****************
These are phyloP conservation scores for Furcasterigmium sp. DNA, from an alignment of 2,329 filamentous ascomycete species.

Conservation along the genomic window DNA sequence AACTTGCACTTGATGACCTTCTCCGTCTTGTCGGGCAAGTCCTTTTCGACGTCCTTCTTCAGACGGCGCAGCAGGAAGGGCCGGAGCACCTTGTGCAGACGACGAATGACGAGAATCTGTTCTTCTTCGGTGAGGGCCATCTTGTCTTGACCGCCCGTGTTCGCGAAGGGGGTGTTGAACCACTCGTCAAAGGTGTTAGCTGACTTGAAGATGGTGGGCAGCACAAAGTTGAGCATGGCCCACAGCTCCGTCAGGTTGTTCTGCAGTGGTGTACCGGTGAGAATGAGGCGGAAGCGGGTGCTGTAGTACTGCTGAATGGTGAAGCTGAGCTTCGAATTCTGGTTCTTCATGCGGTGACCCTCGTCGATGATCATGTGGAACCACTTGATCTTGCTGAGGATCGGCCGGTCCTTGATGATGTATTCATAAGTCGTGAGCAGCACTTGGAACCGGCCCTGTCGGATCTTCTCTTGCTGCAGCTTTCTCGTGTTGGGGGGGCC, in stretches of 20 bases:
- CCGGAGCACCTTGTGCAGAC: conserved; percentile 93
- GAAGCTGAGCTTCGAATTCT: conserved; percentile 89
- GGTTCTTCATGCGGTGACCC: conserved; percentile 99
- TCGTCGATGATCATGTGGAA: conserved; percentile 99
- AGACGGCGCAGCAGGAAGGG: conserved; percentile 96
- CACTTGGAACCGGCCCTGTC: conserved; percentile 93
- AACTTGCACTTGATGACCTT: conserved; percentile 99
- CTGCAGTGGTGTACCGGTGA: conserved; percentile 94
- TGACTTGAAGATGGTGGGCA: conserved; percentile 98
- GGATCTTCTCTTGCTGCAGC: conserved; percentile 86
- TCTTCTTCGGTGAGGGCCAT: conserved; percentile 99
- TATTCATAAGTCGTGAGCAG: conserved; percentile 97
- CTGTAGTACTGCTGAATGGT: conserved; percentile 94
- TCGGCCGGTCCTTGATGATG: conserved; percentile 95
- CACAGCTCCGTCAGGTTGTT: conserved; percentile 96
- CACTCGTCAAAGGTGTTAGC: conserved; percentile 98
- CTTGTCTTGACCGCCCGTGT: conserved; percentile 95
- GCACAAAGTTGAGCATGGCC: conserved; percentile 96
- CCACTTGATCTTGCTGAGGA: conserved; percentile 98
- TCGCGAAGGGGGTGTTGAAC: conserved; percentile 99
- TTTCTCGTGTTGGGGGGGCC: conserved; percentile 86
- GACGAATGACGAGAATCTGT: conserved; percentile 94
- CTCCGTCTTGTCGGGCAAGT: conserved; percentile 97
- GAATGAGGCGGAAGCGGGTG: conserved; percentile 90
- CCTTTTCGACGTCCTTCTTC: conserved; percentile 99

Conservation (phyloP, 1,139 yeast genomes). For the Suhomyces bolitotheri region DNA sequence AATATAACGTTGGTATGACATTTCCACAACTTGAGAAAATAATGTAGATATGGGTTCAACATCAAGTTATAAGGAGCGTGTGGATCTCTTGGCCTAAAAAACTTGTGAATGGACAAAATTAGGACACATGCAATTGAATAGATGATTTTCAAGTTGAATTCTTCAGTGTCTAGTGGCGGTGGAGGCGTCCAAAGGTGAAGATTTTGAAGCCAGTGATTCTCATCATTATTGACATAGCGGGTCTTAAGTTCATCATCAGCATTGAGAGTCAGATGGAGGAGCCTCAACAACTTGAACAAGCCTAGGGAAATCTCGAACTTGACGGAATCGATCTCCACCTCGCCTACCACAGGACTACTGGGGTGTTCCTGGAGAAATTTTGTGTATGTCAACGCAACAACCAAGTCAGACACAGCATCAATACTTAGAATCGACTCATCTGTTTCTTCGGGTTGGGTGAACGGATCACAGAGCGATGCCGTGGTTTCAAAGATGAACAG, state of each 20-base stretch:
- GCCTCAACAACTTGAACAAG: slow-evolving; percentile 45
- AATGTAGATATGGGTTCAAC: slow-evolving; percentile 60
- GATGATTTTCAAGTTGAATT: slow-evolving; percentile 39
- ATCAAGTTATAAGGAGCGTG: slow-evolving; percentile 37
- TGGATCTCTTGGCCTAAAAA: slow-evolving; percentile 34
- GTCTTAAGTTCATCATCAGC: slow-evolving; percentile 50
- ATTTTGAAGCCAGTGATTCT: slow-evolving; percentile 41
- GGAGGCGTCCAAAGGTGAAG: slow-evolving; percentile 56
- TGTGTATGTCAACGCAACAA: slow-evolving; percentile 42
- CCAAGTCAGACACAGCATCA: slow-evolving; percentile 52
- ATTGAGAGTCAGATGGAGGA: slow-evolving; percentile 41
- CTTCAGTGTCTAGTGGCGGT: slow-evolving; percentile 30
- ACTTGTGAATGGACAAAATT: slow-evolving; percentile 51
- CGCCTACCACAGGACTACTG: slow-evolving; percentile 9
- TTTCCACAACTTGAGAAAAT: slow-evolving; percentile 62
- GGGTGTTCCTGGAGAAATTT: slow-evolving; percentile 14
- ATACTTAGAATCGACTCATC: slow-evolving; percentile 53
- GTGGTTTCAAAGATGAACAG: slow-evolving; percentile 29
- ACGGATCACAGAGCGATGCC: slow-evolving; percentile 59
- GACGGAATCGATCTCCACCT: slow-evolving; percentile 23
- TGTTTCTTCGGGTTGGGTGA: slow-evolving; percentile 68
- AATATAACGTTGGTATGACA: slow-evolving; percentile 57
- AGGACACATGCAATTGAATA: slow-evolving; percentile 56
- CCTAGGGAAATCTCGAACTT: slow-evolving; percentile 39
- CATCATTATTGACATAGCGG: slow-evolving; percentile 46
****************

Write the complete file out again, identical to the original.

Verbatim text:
These are phyloP conservation scores for Furcasterigmium sp. DNA, from an alignment of 2,329 filamentous ascomycete species.

Conservation along the genomic window DNA sequence AACTTGCACTTGATGACCTTCTCCGTCTTGTCGGGCAAGTCCTTTTCGACGTCCTTCTTCAGACGGCGCAGCAGGAAGGGCCGGAGCACCTTGTGCAGACGACGAATGACGAGAATCTGTTCTTCTTCGGTGAGGGCCATCTTGTCTTGACCGCCCGTGTTCGCGAAGGGGGTGTTGAACCACTCGTCAAAGGTGTTAGCTGACTTGAAGATGGTGGGCAGCACAAAGTTGAGCATGGCCCACAGCTCCGTCAGGTTGTTCTGCAGTGGTGTACCGGTGAGAATGAGGCGGAAGCGGGTGCTGTAGTACTGCTGAATGGTGAAGCTGAGCTTCGAATTCTGGTTCTTCATGCGGTGACCCTCGTCGATGATCATGTGGAACCACTTGATCTTGCTGAGGATCGGCCGGTCCTTGATGATGTATTCATAAGTCGTGAGCAGCACTTGGAACCGGCCCTGTCGGATCTTCTCTTGCTGCAGCTTTCTCGTGTTGGGGGGGCC, in stretches of 20 bases:
- CCGGAGCACCTTGTGCAGAC: conserved; percentile 93
- GAAGCTGAGCTTCGAATTCT: conserved; percentile 89
- GGTTCTTCATGCGGTGACCC: conserved; percentile 99
- TCGTCGATGATCATGTGGAA: conserved; percentile 99
- AGACGGCGCAGCAGGAAGGG: conserved; percentile 96
- CACTTGGAACCGGCCCTGTC: conserved; percentile 93
- AACTTGCACTTGATGACCTT: conserved; percentile 99
- CTGCAGTGGTGTACCGGTGA: conserved; percentile 94
- TGACTTGAAGATGGTGGGCA: conserved; percentile 98
- GGATCTTCTCTTGCTGCAGC: conserved; percentile 86
- TCTTCTTCGGTGAGGGCCAT: conserved; percentile 99
- TATTCATAAGTCGTGAGCAG: conserved; percentile 97
- CTGTAGTACTGCTGAATGGT: conserved; percentile 94
- TCGGCCGGTCCTTGATGATG: conserved; percentile 95
- CACAGCTCCGTCAGGTTGTT: conserved; percentile 96
- CACTCGTCAAAGGTGTTAGC: conserved; percentile 98
- CTTGTCTTGACCGCCCGTGT: conserved; percentile 95
- GCACAAAGTTGAGCATGGCC: conserved; percentile 96
- CCACTTGATCTTGCTGAGGA: conserved; percentile 98
- TCGCGAAGGGGGTGTTGAAC: conserved; percentile 99
- TTTCTCGTGTTGGGGGGGCC: conserved; percentile 86
- GACGAATGACGAGAATCTGT: conserved; percentile 94
- CTCCGTCTTGTCGGGCAAGT: conserved; percentile 97
- GAATGAGGCGGAAGCGGGTG: conserved; percentile 90
- CCTTTTCGACGTCCTTCTTC: conserved; percentile 99

Conservation (phyloP, 1,139 yeast genomes). For the Suhomyces bolitotheri region DNA sequence AATATAACGTTGGTATGACATTTCCACAACTTGAGAAAATAATGTAGATATGGGTTCAACATCAAGTTATAAGGAGCGTGTGGATCTCTTGGCCTAAAAAACTTGTGAATGGACAAAATTAGGACACATGCAATTGAATAGATGATTTTCAAGTTGAATTCTTCAGTGTCTAGTGGCGGTGGAGGCGTCCAAAGGTGAAGATTTTGAAGCCAGTGATTCTCATCATTATTGACATAGCGGGTCTTAAGTTCATCATCAGCATTGAGAGTCAGATGGAGGAGCCTCAACAACTTGAACAAGCCTAGGGAAATCTCGAACTTGACGGAATCGATCTCCACCTCGCCTACCACAGGACTACTGGGGTGTTCCTGGAGAAATTTTGTGTATGTCAACGCAACAACCAAGTCAGACACAGCATCAATACTTAGAATCGACTCATCTGTTTCTTCGGGTTGGGTGAACGGATCACAGAGCGATGCCGTGGTTTCAAAGATGAACAG, state of each 20-base stretch:
- GCCTCAACAACTTGAACAAG: slow-evolving; percentile 45
- AATGTAGATATGGGTTCAAC: slow-evolving; percentile 60
- GATGATTTTCAAGTTGAATT: slow-evolving; percentile 39
- ATCAAGTTATAAGGAGCGTG: slow-evolving; percentile 37
- TGGATCTCTTGGCCTAAAAA: slow-evolving; percentile 34
- GTCTTAAGTTCATCATCAGC: slow-evolving; percentile 50
- ATTTTGAAGCCAGTGATTCT: slow-evolving; percentile 41
- GGAGGCGTCCAAAGGTGAAG: slow-evolving; percentile 56
- TGTGTATGTCAACGCAACAA: slow-evolving; percentile 42
- CCAAGTCAGACACAGCATCA: slow-evolving; percentile 52
- ATTGAGAGTCAGATGGAGGA: slow-evolving; percentile 41
- CTTCAGTGTCTAGTGGCGGT: slow-evolving; percentile 30
- ACTTGTGAATGGACAAAATT: slow-evolving; percentile 51
- CGCCTACCACAGGACTACTG: slow-evolving; percentile 9
- TTTCCACAACTTGAGAAAAT: slow-evolving; percentile 62
- GGGTGTTCCTGGAGAAATTT: slow-evolving; percentile 14
- ATACTTAGAATCGACTCATC: slow-evolving; percentile 53
- GTGGTTTCAAAGATGAACAG: slow-evolving; percentile 29
- ACGGATCACAGAGCGATGCC: slow-evolving; percentile 59
- GACGGAATCGATCTCCACCT: slow-evolving; percentile 23
- TGTTTCTTCGGGTTGGGTGA: slow-evolving; percentile 68
- AATATAACGTTGGTATGACA: slow-evolving; percentile 57
- AGGACACATGCAATTGAATA: slow-evolving; percentile 56
- CCTAGGGAAATCTCGAACTT: slow-evolving; percentile 39
- CATCATTATTGACATAGCGG: slow-evolving; percentile 46